It was in last week’s list and it’s in this list again at the number five spot because it is one of the few novels that I own that happens to be a coming of age tale. It follows the life of Daniel who, as a child, is given his first taste of responsiblity when his father takes him to ‘The Cemetery of Forgotten Books’ and tells him that he must protect the book until he dies, never giving it away. The book follows him as he becomes obsessed with the book and its author through his teenage and adult years. It really is a thrilling novel, a book about books. There is a reason that I keep putting this book on the lists – because it is just so fantastic.

4. Prince of Mist – Carlos Ruiz Zafon

The second book of Carlos Ruiz Zafon to be included in this list. This book isn’t so much about “coming of age” as it is about watching a child grow to accept themselves in the world. The Prince of Mist follows Max Carter and his friends as the two delve into the past of their area and soon discover a dark secret about Max’s home and the ‘Prince of Mist’. If you liked Prince of Mist, you’ll be pleased to know that Zafon has another book under the same genre called ‘The Midnight Palace’ due out in June 2011 and you can pre-order it now on Amazon.

3. Confessions of a Fallen Angel – Ronan O’Brien

Confessions of a Fallen Angel is a novel that sees the narrator suffer a near-death experience as a child and, as a result, he can now foresee the deaths of others around him. The novel follows the narrator as he goes through his adult life suffering from this curse and attempting to save those he loves. It is a troubling and haunting novel that gripped me from beginning to end. As Ronan O’Brien’s début novel, it was a beautiful novel that will forever remain with me – a novel that reminds me of the futility and mortality of life.

2. The Meaning of Night – Michael Cox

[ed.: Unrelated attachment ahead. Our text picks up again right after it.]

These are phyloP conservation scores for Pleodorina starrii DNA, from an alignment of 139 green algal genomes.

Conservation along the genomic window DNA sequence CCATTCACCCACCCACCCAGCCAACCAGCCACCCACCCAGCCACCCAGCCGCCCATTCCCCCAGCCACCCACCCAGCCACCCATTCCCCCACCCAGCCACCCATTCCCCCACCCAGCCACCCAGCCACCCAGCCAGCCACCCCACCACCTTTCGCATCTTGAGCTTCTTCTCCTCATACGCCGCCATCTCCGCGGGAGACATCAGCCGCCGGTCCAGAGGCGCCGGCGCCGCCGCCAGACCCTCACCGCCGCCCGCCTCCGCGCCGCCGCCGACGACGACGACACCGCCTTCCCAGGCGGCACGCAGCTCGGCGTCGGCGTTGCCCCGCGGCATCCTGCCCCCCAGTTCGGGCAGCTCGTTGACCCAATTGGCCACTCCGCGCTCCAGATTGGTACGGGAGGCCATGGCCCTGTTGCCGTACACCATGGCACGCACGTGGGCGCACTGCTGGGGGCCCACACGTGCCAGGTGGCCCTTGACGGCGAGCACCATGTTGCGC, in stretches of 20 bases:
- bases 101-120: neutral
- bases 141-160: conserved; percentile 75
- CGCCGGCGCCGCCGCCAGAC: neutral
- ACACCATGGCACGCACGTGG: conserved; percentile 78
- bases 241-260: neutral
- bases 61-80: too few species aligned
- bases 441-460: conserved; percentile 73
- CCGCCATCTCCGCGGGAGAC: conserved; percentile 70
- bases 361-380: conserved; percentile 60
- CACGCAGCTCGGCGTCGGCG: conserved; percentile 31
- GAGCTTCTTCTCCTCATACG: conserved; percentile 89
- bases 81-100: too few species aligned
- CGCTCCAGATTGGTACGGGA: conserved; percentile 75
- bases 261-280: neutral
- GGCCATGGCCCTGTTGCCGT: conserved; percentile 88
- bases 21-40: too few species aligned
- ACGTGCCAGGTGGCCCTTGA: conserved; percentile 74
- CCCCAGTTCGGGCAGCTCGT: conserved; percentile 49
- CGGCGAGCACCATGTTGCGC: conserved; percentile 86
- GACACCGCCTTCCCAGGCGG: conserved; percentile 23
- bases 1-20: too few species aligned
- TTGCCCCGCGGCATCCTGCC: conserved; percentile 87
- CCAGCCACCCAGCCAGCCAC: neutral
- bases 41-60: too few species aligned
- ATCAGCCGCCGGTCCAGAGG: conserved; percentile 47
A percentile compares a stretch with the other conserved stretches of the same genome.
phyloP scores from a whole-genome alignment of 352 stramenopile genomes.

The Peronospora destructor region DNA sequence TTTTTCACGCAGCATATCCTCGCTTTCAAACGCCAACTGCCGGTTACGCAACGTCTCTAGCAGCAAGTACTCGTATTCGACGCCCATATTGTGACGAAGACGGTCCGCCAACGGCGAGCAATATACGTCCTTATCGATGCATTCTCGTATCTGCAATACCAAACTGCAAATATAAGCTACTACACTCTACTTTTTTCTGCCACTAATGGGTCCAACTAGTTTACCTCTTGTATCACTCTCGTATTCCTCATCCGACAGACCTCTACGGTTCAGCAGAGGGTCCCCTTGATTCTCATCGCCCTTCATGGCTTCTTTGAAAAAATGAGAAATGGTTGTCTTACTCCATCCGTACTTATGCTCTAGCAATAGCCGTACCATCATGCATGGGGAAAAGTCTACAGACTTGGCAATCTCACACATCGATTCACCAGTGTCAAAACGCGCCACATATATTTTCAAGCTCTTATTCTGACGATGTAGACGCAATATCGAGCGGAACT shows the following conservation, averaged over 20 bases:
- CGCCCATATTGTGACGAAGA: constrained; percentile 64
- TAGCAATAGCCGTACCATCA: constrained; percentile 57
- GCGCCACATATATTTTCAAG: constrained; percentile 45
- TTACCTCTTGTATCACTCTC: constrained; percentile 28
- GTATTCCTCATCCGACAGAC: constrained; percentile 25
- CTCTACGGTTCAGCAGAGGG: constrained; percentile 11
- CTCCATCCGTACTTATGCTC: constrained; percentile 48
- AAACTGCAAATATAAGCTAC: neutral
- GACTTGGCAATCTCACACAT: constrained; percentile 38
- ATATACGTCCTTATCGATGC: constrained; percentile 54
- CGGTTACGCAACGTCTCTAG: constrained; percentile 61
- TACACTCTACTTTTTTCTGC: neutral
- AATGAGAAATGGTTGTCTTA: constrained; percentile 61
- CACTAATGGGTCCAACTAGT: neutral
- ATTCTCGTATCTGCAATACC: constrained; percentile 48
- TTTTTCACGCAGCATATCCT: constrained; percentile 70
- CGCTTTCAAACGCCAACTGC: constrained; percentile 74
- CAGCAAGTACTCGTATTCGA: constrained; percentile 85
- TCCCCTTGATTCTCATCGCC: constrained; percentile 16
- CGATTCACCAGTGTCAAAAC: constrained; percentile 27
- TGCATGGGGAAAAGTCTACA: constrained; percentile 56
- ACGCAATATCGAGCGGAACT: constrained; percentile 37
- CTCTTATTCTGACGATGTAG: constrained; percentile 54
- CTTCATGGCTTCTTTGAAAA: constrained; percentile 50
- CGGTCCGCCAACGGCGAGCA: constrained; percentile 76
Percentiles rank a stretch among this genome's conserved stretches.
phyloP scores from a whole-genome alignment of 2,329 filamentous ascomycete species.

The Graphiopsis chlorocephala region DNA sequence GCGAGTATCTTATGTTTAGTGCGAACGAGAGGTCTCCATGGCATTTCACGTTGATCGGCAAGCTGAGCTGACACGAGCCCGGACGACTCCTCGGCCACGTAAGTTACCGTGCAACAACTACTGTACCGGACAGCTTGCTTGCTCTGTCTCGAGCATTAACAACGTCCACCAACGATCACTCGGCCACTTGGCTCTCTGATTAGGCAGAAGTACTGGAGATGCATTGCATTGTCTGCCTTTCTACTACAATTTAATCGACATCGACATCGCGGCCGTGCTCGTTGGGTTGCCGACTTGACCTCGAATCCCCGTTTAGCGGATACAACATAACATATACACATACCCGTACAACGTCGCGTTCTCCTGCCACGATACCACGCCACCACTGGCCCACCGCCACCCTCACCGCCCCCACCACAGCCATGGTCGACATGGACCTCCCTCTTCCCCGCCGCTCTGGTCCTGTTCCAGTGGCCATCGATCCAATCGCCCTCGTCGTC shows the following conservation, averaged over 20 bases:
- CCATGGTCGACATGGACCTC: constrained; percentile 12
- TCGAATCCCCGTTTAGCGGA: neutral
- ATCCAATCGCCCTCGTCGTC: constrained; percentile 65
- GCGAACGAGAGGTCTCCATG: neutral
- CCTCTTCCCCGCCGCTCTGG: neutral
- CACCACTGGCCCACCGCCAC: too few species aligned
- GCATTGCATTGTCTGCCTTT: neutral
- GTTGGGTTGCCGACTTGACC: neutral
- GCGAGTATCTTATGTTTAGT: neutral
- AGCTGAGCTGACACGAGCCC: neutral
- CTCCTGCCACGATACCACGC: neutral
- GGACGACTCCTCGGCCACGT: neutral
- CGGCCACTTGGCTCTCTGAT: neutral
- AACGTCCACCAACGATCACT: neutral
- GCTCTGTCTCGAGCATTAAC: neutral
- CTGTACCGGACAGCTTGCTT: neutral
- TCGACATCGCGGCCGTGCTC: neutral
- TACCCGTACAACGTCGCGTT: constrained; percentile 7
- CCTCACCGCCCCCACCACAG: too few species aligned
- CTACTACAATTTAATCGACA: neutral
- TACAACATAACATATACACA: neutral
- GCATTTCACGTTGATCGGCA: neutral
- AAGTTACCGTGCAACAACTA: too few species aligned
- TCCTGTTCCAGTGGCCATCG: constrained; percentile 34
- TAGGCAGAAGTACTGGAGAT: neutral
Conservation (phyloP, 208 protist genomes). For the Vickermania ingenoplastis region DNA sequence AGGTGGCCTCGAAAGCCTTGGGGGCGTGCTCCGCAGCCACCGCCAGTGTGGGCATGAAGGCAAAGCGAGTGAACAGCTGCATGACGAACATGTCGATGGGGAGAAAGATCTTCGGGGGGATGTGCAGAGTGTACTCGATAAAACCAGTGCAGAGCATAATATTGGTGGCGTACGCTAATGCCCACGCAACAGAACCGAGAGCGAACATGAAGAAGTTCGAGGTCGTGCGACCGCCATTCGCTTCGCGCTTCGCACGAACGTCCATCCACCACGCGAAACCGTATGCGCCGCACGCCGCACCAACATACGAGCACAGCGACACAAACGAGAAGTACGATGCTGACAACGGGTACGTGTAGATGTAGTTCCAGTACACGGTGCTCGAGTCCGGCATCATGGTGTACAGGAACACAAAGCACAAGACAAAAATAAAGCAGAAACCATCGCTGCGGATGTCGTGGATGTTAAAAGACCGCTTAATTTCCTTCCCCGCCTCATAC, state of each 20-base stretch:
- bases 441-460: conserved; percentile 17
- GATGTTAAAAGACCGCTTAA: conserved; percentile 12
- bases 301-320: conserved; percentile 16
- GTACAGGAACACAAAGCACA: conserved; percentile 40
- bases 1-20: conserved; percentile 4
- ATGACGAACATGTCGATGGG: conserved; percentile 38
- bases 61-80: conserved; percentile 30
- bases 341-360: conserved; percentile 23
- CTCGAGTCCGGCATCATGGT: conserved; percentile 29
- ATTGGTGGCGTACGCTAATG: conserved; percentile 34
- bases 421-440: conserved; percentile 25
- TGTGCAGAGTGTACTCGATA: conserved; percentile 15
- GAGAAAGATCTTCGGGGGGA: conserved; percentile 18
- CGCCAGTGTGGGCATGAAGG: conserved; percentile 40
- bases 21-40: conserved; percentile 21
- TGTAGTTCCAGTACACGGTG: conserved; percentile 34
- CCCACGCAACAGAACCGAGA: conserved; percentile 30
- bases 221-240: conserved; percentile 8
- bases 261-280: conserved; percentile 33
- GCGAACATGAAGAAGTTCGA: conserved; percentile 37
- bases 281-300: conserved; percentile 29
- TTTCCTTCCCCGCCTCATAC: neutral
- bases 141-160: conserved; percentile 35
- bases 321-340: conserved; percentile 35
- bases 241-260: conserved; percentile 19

Michael Cox is a writer that some people will struggle with and others will take pleasure in. The novel follows the life of Edward Glyver, a fictional scholar who sets out to plot revenge against his rival, Phoebus Daunt, who has haunted him throughout his life. It is a winding, twisting and turning novel that never fails to surprise the reader but those moments of greatness, the revenge plot, the mysteries and the murder are often overlooked as Cox attempts to make the novel appear as a biography with footnotes and comments on events and actions. Deserving of praise, it’s no surprise that this novel was shortlisted for the Costa First Novel Award.

1. Enduring Love – Ian McEwan

The novel is, as the title states, about endurance, the power of love. It is, at the same time, a novel about maturity, about possession, obsession and its dangers. Ian McEwan’s Enduring Love is a classic. It haunts us after we’ve finished reading it because it’s possible that we could all fall into the trap that the protagonist falls into. It’s not a coming of age story. It is a story about maturity, about how the fragility of love can easily shatter into a thousand pieces what we like to think of our mature period in life.

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Social Media: In the Age of the Internet

Cover of "The Cult of the Amateur: How To...

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There can be little doubt that literature is one of the strongest pillars of all societies not just for its cultural value but for its place in defining the histories of civilisation, emphasising the failings and successes of political establishments and becoming, perhaps, one of the strongest forces in highlighting the woes and errors within the world.

Few people are ever successful in seeking to find themselves a published author but the age of the internet has brought about a revolution of its own: the revolution of the amateur journalist. What this revolution entails is the idea that any single person has the power and the capacity to become an objective (or, more commonly, subjective) commentator on the world.

This is typically viewed as “social commentary” and comes as a result of the shift from “establishment” to “social networking“. In the past, one would draw its opinions from a range of sources but most of these would be newspapers or media organisations, with the occasional debate arising between intellectuals. In the modern age or the “age of the internet”, people now have the power not only to actively engage in a discourse between writers but express their own views on a number of issues.